We had the good fortune of connecting with Jason Ley and we’ve shared our conversation below.
Hi Jason, how has your work-life balance changed over time?
Before I discovered the cheat code to my own life, I lived under the false expectation that career success must equal absolute burnout. But, in return, I’d earn money that could buy me all the materialist things I really didn’t need. The catch was that I was exhausting my time, spirit, and energy on a career I didn’t love, and couldn’t afford to enjoy the things I was accumulating or the life I was (not) living. I conditioned myself into believing that if I wasn’t hustling 25/8, then someone else right behind me would take my spot and I’d lose. I reached a breaking point, due to overwhelming stress, and quit a good-paying job to intentionally change the trajectory of an otherwise uninspiring path. During that self-inflicted joblessness, I soul-searched, hard. When the dust settled, new light shined in and exposed doors cracked open that I previously thought were locked shut and barricaded out of reach. I made the commitment to myself that I would only say, “Yes” to professional opportunities that aligned with a core selection of disciplines or genres of work that I wanted to work within. Since that decision, the universe has delivered—by way of eliminating or reducing the chances of me signing up for something I know I don’t want in the first place. Now, I get to do what I love on pretty much my own terms because I’m protecting my time. That time is fluid, and its balanced ratio is shared between work and life in such a way that work and life are no longer competing goals, but cohesively one.
Can you give our readers an introduction to your business? Maybe you can share a bit about what you do and what sets you apart from others?
Better Drinking Culture (you can call us BDC) was founded by a group of friends sharing stories about their experiences with alcohol. What we uncovered through these stories was that nearly every negative experience associated with alcohol was the result of drinking too much. Empowered to do something about it, we drafted a set of guiding values of what we believed a better drinking culture should look like, and after printing some T-shirts for ourselves that others wanted, we realized we actually started a movement. Our mission is to shift our culture’s relationship with alcohol in a healthier and more positive direction—a lifestyle free from pain, harm, and regret. #BecauseHangoversSuck. While it’s a simple concept with a logical purpose, that doesn’t mean that it’s been easy. While issues surrounding alcohol are almost always automatically filtered in one of two absolutes—prevention or recovery, BDC identified an overlooked demographic: drinkers who desire a healthy relationship with alcohol, and we give them a platform to feel empowered to do just that. BDC is not anti-alcohol. We address people and alcohol in a way that Prevention thinks is still taboo to save drinkers from hitting rock bottom where their only option is the other end of the spectrum, Recovery. So, we wrote The Drinker’s Manifesto—an honest, eye-level conversation that calls out the absurdity of our current drinking culture and instead inspires a better understanding of how we can approach alcohol and our drinking behaviors. BDC and The Drinker’s Manifesto are making moderation aspirational.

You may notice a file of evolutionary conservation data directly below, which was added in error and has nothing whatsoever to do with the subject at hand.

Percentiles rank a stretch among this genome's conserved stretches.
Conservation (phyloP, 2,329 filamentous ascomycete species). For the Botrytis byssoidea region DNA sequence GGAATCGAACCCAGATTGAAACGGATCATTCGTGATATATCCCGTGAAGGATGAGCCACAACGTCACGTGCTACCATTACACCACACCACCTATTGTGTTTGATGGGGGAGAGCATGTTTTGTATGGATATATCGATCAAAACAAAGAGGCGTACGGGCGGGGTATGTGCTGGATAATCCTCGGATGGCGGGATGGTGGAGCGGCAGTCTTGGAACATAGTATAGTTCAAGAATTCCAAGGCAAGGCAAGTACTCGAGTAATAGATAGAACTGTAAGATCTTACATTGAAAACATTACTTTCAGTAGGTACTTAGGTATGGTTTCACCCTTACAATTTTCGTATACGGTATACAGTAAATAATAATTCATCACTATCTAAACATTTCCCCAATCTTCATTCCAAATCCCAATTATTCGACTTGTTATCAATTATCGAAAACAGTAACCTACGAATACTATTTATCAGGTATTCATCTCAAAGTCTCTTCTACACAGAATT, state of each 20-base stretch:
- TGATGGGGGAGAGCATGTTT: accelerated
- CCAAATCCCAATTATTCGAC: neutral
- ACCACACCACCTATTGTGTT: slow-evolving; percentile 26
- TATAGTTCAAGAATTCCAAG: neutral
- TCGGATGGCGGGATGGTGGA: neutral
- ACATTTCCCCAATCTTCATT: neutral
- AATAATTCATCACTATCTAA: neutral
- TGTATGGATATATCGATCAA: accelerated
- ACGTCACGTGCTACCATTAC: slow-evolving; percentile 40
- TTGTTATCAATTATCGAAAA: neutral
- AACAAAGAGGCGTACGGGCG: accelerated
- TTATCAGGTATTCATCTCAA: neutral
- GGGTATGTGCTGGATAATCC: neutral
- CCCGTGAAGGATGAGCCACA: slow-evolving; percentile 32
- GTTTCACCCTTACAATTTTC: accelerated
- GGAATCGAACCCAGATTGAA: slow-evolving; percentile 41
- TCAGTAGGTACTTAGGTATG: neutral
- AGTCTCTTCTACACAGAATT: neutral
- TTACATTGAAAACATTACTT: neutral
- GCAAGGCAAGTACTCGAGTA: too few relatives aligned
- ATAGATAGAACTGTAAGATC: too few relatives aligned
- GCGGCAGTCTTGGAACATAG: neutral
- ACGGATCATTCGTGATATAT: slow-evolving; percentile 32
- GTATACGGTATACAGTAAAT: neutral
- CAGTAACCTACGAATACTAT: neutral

Any places to eat or things to do that you can share with our readers? If they have a friend visiting town, what are some spots they could take them to?
We’re headquartered in Grand Rapids, MI, and admittedly haven’t spent much time in Dallas. So, if you’re ever in our neighborhood, contact us and our CEO, Jason Ley, can recommend the best, most reliable spots that will appeal to your personal speed—whether you’re just passing through or making a staycation out of it.
Who else deserves some credit and recognition?
I’d like to dedicate my shoutout to Camden Brieden, co-founder of Better Drinking Culture—for his unconditional love and unwavering support of my efforts in leading the BDC movement, grounded in his encouragement to make sure that all the while I’m taking care of my mental health and holistic wellbeing.